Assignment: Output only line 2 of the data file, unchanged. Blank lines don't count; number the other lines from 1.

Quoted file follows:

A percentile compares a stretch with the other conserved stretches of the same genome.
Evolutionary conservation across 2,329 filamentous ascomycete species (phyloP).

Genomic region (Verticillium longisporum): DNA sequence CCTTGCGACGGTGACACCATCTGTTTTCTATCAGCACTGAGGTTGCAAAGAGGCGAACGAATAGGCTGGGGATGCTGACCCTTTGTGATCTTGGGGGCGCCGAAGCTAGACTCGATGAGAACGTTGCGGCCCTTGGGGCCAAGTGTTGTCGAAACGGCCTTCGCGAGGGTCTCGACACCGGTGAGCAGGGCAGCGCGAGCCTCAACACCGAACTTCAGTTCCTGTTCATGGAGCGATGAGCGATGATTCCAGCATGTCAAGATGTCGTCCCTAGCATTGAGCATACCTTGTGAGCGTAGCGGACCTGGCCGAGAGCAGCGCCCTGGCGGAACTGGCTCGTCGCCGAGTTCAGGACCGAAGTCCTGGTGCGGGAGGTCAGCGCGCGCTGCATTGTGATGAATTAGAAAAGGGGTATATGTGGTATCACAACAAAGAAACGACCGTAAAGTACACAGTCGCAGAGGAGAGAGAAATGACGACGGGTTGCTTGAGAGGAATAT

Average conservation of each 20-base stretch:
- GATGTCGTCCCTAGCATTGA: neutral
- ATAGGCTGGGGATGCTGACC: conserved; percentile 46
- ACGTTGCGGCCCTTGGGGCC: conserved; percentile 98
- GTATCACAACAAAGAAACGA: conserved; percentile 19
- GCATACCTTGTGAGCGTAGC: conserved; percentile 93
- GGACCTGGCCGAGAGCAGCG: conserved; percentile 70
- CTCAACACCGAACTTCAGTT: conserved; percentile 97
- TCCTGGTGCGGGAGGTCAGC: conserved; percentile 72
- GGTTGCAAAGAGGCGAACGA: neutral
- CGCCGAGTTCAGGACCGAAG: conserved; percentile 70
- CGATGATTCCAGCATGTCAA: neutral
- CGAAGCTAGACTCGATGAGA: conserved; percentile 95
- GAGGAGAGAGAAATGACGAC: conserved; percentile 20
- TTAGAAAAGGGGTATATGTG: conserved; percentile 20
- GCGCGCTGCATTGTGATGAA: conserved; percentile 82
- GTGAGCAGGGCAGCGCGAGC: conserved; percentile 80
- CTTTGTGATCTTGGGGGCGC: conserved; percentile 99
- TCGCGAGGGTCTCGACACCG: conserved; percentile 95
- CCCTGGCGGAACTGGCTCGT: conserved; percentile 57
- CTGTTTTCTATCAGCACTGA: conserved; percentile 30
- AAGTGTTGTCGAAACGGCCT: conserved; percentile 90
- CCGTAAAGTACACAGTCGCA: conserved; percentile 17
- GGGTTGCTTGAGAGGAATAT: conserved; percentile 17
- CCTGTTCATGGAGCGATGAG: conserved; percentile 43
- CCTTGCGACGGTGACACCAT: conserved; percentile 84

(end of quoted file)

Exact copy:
Evolutionary conservation across 2,329 filamentous ascomycete species (phyloP).